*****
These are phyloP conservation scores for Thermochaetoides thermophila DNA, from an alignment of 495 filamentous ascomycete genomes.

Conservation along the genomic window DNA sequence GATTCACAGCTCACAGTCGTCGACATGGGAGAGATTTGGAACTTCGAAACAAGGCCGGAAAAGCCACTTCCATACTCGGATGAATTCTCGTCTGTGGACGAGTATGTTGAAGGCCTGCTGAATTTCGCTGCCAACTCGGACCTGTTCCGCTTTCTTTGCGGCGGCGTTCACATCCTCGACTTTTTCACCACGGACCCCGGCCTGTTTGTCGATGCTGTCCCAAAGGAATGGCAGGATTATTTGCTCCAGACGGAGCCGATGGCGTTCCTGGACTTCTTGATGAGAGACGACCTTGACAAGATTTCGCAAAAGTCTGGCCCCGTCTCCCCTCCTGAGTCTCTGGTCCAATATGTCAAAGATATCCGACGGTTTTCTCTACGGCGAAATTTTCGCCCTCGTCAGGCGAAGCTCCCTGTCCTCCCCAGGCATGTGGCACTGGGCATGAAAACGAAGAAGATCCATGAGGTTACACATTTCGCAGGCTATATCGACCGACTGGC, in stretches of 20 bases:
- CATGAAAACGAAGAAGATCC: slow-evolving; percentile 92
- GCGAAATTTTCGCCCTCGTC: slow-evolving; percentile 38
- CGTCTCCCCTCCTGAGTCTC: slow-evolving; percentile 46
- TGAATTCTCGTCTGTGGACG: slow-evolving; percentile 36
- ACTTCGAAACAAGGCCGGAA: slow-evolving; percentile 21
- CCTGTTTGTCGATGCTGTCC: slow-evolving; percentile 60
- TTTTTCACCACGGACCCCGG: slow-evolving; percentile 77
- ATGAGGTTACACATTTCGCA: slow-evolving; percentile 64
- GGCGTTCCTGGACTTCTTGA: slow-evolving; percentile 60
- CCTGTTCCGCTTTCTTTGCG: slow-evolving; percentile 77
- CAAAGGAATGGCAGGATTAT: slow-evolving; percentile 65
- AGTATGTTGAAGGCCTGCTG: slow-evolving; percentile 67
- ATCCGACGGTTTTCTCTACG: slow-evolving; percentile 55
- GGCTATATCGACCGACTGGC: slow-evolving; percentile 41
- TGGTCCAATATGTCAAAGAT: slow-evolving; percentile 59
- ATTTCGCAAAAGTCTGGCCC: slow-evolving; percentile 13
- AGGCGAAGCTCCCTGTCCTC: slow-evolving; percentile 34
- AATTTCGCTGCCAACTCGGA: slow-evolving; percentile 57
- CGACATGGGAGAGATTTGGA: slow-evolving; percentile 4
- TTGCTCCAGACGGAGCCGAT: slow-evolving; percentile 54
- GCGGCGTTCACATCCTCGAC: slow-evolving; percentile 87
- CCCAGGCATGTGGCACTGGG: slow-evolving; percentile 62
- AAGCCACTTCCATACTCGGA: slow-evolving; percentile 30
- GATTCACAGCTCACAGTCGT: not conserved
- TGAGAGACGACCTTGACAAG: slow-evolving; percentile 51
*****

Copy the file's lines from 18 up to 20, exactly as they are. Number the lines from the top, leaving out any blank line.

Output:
- ATTTCGCAAAAGTCTGGCCC: slow-evolving; percentile 13
- AGGCGAAGCTCCCTGTCCTC: slow-evolving; percentile 34
- AATTTCGCTGCCAACTCGGA: slow-evolving; percentile 57